Traffic safety is one of the most frequent concerns I’ve heard from residents since becoming your County Council representative for District 7. I’ve made it my business to travel the District to see what issues can be addressed, and with so many subdivisions, it’s no surprise that so many people are worried about keeping their families safe from dangerous drivers.
If you have a problem with risky driver behavior in your neighborhood, you can be part of the solution by requesting traffic regulations. These are stop signs, speed limits, electronic signals, traffic calming measures and other traffic control devices. Requesting a new traffic regulation requires three steps: petition, County Engineer review, and Council approval.
The process begins by getting a petition signed by residents from at least 15 separate households in your neighborhood, or at least 51% of all property owners within one mile of the requested location, supporting the requested regulation.
The petition is sent to the St. Charles County Highway Department for review by the County Engineer. Following a review and traffic study, the County Engineer may approve or deny the requested changes.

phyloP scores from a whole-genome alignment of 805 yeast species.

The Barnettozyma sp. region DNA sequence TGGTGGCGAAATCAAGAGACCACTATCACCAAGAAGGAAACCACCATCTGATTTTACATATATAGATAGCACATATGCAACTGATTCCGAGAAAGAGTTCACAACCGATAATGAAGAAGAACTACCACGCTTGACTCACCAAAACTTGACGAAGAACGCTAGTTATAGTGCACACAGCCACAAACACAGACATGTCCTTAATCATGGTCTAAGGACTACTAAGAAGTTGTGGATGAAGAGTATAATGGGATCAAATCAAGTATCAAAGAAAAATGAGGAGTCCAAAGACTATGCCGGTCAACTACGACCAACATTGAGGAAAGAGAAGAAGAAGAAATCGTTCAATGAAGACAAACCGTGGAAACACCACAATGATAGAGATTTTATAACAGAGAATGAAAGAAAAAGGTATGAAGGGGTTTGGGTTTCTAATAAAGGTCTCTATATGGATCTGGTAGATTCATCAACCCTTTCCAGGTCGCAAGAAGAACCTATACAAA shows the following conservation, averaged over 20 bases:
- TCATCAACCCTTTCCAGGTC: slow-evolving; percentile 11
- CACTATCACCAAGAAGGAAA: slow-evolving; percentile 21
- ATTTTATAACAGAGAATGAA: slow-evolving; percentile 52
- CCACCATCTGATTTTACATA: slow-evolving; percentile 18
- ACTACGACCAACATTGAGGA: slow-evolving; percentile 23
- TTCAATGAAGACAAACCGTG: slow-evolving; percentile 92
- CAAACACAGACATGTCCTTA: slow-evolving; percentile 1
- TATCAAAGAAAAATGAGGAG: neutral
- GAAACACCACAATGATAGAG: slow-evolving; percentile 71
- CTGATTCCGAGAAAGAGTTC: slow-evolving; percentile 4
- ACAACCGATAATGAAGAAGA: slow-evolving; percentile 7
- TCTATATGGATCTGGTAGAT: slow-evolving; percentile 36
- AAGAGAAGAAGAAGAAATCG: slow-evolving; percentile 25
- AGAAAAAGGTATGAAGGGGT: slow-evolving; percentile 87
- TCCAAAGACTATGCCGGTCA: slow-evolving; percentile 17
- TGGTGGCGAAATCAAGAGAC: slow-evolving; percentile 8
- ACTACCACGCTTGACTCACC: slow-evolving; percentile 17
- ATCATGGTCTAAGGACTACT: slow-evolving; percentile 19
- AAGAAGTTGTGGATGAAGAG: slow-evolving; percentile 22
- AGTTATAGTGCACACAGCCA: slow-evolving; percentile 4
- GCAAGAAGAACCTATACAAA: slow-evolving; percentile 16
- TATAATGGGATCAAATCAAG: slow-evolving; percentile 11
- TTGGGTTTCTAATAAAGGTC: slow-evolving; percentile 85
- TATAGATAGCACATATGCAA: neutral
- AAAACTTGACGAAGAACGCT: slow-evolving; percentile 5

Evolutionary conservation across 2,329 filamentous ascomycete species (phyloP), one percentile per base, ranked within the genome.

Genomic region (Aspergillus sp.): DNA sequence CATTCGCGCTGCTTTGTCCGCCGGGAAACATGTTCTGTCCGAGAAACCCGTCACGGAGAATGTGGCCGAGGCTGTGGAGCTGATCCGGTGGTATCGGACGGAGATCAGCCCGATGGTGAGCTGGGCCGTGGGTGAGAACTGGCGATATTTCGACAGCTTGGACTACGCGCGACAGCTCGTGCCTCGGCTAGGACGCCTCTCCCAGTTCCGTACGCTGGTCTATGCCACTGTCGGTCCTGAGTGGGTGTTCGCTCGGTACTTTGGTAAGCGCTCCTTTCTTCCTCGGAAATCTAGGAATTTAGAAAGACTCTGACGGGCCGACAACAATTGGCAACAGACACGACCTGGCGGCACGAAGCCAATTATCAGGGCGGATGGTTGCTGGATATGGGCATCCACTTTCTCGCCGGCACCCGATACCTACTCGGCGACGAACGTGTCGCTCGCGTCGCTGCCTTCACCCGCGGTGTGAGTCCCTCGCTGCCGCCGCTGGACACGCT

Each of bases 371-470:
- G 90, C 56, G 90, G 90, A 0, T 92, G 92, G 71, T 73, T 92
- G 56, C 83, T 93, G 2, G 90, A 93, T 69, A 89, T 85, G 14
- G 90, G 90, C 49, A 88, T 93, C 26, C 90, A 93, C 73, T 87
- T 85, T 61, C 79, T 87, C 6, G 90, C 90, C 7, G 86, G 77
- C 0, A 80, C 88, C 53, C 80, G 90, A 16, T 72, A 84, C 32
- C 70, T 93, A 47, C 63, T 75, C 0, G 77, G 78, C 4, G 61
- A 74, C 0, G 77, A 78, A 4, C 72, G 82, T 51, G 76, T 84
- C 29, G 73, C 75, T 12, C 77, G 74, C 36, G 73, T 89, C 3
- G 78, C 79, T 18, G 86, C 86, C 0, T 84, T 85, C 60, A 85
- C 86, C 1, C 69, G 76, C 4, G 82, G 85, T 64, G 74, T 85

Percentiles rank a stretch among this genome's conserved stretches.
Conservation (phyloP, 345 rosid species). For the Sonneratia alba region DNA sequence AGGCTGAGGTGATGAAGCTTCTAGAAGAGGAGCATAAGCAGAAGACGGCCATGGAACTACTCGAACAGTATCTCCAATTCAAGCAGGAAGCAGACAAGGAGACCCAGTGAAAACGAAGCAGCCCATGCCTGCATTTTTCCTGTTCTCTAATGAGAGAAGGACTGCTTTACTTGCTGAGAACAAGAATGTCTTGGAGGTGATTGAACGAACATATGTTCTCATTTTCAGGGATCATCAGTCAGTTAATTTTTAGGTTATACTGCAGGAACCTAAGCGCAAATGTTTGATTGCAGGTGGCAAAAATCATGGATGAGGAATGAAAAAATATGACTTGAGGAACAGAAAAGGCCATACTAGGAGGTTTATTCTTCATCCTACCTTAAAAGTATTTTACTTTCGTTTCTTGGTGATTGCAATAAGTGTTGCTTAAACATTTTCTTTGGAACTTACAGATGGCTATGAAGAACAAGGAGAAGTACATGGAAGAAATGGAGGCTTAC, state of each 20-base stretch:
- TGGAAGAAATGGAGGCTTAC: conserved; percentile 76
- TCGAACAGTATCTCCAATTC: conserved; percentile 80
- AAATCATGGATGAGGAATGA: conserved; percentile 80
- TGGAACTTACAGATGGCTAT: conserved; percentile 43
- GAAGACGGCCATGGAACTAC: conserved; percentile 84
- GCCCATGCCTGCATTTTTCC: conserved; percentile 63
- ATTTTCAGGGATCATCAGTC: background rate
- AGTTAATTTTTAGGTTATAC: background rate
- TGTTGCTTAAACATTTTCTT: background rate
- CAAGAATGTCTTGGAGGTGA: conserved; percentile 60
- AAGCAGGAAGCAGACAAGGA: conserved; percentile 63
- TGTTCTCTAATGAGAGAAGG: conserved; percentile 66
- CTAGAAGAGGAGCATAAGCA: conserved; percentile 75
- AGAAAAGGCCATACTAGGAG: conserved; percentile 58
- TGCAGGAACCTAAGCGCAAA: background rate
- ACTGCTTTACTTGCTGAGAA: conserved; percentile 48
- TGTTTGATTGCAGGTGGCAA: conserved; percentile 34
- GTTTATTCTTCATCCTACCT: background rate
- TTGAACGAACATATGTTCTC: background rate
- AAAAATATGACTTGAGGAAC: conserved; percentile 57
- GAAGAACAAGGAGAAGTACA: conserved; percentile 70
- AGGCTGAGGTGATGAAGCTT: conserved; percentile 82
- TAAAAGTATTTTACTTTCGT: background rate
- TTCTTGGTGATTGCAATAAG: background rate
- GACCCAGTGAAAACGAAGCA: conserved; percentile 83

Any regulation that gets approved by the County Engineer will go to a public hearing before the County Council and placed on the consent agenda for the County Council to vote on. Hearing notices are posted on the County’s website and on signs placed within 500 feet of the proposed traffic regulation.
If a petitioner or nearby property owner disagrees with the County Engineer’s decision on a petition, there is an appeal process. All this information can be retrieved on the Highway Department’s webpage under FAQs.
One thing to remember when requesting a stop sign: It is not a tool to be used to slow down traffic. Many times, too many stop signs create a false sense of security, because people think everyone will stop and that is not always the case. The same goes for speed limit signs – people don’t always follow them.
If you are having a difficult time with speeders in your subdivision, you can contact the St. Charles County Police Department and request a trailer that displays the speed limit and how fast the driver is going by visiting sccmo.org/Police.